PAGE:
Speaking on why Sri Lanka has been ranked as more corrupt in 2016 by Transparency International, the global movement against corruption in countries that ranks them annually according to perceived level of public sector corruption, Asoka Obeyesekere, the Executive Director of Transparency International Sri Lanka (TISL) stated that “despite the passing of the Right to Information Act and the adoption of the Open Government Partnership National Action Plan, we are yet to see anti-corruption rhetoric leading to strong action. A legislative reform agenda alone is not enough to put an end to impunity”.
Controversies including the Bond issue, the alleged Australian corruption scandal implicating the President and delays in corruption related prosecutions have raised many an eyebrow mounting up serious questions about the government’s commitment towards ‘yahapalanaya’ and anti-corruption.
Obeyesekere also added that “it is often forgotten that the 19th Amendment gave CIABOC (the Bribery Commission) the power to institute prosecutions – therefore beyond the government the public must hold the Independent Commission to account”.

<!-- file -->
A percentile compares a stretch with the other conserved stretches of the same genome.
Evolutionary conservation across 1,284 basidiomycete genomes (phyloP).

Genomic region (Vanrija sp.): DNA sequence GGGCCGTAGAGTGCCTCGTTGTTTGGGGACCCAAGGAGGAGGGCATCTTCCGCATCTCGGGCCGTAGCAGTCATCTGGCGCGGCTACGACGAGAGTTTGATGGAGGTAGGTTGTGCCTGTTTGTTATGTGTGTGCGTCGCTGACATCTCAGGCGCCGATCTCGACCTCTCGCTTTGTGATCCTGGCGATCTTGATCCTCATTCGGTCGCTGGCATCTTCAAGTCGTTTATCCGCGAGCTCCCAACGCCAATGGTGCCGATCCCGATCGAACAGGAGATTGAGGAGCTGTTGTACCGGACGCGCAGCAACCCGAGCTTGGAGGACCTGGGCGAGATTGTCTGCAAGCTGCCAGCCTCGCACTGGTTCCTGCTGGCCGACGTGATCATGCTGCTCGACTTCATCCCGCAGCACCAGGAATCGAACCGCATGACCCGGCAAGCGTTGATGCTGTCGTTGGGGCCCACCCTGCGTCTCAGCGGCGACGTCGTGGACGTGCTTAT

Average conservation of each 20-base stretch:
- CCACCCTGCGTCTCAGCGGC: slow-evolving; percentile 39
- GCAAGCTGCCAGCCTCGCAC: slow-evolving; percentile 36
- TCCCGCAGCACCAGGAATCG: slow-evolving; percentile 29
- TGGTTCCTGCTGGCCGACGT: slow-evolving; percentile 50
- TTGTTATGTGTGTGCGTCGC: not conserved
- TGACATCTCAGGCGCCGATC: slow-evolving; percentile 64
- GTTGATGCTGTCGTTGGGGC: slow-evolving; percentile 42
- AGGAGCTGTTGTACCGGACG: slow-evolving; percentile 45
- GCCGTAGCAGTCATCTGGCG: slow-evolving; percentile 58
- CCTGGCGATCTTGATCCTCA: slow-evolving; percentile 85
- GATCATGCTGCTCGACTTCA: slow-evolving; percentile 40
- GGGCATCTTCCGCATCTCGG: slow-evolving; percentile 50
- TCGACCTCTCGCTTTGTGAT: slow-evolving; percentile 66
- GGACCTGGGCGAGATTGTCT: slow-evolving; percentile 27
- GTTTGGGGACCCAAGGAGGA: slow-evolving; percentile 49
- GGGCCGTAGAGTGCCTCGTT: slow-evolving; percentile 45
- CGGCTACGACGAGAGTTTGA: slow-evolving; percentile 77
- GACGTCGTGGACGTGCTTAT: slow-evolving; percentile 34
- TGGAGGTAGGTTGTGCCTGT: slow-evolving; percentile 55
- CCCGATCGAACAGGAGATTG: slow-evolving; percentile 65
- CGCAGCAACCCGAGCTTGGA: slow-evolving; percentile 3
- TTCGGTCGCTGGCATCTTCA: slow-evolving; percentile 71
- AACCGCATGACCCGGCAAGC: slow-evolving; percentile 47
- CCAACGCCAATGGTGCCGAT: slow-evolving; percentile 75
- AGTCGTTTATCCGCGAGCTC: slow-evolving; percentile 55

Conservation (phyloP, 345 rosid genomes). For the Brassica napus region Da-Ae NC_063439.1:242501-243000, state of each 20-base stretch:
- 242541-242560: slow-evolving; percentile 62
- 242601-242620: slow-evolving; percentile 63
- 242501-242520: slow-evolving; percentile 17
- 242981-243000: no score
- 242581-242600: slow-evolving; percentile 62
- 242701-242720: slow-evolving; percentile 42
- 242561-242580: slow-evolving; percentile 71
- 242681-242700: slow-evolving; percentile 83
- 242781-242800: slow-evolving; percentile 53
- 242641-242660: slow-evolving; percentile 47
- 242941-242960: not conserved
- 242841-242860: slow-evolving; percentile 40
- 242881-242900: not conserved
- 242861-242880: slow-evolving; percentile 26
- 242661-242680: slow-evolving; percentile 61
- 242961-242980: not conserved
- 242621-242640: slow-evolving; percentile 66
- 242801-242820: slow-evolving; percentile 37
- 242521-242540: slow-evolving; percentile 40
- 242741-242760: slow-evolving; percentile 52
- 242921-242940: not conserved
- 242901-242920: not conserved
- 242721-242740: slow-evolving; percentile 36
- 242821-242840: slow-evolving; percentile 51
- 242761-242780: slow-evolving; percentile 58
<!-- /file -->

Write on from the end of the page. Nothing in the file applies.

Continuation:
The latest Corruption Perceptions Index (CPI) released for 2016 by Transparency International ranks Sri Lanka at 95 out of 176 countries, bringing the island further down by 12 slots in comparison with 2015 when it was ranked at 83 among 168 countries.
Listed as an orange colored country, where citizens are perceived to face the tangible impact of corruption on a daily basis, Sri Lanka has recorded a poor score of 36 this time around.
India was ranked as the least corrupt country in the South Asian region with a score of 40 and was ranked at 79 in the overall index. Following India, Sri Lanka and Maldives were jointly ranked at 95.
Denmark together with New Zealand succeeded in topping the list among the least corrupt countries with a nearly very clean score of 90 followed by Finland, Sweden and Switzerland ranked 3rd, 4th and 5th respectively.
The ranks are based on a scoring system ranging from 0 where public sector is perceived as highly corrupt to 100 where public sector is perceived as very clean.
The results of 2016 highlight the connection between corruption and inequality, which tend to feed off each other ending up creating a vicious cycle between corruption, unequal distribution of power in society, and unequal distribution of wealth.